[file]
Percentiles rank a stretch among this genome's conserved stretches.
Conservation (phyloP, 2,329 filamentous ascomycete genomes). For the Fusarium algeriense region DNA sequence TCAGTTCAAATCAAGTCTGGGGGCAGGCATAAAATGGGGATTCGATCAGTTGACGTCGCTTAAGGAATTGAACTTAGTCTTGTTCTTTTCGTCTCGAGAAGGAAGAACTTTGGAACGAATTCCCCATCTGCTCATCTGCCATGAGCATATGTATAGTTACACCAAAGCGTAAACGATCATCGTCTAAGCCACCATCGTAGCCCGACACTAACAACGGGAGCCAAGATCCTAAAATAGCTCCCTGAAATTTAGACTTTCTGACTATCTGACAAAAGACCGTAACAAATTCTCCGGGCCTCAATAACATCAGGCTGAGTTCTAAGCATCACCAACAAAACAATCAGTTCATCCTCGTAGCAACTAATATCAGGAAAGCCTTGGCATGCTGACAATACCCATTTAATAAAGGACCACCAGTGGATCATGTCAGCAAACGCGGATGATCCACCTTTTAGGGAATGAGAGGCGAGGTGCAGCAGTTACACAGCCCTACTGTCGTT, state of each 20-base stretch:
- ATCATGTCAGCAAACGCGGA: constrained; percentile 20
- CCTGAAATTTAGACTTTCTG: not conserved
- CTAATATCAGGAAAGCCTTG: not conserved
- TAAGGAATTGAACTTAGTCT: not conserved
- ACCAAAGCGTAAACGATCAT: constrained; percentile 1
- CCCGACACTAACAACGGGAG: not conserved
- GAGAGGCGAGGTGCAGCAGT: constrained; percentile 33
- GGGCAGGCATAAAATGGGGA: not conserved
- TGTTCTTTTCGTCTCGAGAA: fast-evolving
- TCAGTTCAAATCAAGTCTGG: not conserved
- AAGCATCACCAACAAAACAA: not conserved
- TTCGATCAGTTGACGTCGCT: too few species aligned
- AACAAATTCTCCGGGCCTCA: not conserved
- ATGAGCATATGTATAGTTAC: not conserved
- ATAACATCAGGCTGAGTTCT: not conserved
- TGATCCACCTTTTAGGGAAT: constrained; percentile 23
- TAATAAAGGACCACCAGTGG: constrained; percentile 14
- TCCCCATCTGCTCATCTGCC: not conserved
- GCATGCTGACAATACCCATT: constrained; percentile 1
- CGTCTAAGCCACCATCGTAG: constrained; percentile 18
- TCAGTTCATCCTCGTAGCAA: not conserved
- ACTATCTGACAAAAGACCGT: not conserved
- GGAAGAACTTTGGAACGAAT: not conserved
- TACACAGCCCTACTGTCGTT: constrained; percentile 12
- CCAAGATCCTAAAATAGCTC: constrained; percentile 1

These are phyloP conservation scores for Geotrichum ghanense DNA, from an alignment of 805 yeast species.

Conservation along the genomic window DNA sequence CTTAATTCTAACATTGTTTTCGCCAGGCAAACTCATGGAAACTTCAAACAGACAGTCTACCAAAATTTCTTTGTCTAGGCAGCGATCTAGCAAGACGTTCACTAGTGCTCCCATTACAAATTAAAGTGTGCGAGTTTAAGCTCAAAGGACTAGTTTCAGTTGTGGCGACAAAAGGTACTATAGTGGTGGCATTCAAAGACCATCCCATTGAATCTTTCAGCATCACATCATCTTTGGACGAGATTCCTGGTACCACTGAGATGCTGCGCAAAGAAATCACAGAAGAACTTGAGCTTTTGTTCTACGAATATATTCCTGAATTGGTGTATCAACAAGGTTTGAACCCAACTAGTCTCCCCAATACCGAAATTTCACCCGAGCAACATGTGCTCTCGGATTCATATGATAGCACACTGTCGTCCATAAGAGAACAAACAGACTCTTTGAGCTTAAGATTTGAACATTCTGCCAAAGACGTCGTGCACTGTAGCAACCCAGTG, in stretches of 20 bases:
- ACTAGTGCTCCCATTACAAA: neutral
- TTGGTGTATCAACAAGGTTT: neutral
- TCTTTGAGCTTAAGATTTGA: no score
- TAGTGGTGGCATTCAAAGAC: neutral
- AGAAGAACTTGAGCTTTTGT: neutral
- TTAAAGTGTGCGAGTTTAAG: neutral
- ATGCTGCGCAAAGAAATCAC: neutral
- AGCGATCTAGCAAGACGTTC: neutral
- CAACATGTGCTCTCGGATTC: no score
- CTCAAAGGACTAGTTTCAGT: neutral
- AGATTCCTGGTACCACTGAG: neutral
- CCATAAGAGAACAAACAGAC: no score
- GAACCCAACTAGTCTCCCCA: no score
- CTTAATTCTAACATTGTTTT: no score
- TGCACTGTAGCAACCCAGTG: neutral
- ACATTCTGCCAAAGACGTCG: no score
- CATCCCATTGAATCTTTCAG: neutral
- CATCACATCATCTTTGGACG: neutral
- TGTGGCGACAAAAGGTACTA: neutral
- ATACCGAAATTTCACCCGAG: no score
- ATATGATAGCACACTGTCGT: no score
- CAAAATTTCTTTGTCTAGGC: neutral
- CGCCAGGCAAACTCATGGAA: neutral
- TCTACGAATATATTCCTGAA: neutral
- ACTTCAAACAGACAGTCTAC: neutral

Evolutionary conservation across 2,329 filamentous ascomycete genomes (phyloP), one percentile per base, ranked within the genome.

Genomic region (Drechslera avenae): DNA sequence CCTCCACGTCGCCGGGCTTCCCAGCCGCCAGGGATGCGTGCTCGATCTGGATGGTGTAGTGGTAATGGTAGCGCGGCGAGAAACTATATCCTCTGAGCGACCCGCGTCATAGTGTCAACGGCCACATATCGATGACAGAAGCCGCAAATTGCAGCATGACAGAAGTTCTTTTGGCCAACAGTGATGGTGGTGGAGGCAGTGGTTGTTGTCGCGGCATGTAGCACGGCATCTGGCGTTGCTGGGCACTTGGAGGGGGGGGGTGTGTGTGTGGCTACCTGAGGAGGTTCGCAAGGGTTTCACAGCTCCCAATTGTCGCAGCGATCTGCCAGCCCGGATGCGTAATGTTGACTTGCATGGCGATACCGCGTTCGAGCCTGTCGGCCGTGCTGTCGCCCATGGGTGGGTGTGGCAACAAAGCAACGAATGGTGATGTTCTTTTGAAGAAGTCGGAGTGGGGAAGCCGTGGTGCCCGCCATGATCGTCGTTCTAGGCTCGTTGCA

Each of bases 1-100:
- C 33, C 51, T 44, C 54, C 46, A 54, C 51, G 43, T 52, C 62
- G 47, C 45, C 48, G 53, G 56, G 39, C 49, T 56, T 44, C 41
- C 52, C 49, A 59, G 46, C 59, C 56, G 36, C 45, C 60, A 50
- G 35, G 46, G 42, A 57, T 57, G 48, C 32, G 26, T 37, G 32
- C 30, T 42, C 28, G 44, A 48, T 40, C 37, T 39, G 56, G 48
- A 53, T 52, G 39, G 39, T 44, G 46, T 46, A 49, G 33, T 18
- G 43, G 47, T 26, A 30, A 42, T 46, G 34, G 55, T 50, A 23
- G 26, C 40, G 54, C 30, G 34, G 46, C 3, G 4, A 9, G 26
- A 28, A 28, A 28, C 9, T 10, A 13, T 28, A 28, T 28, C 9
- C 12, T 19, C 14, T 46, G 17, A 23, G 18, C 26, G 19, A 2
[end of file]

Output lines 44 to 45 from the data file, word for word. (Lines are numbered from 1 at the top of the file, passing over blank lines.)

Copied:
- TGCACTGTAGCAACCCAGTG: neutral
- ACATTCTGCCAAAGACGTCG: no score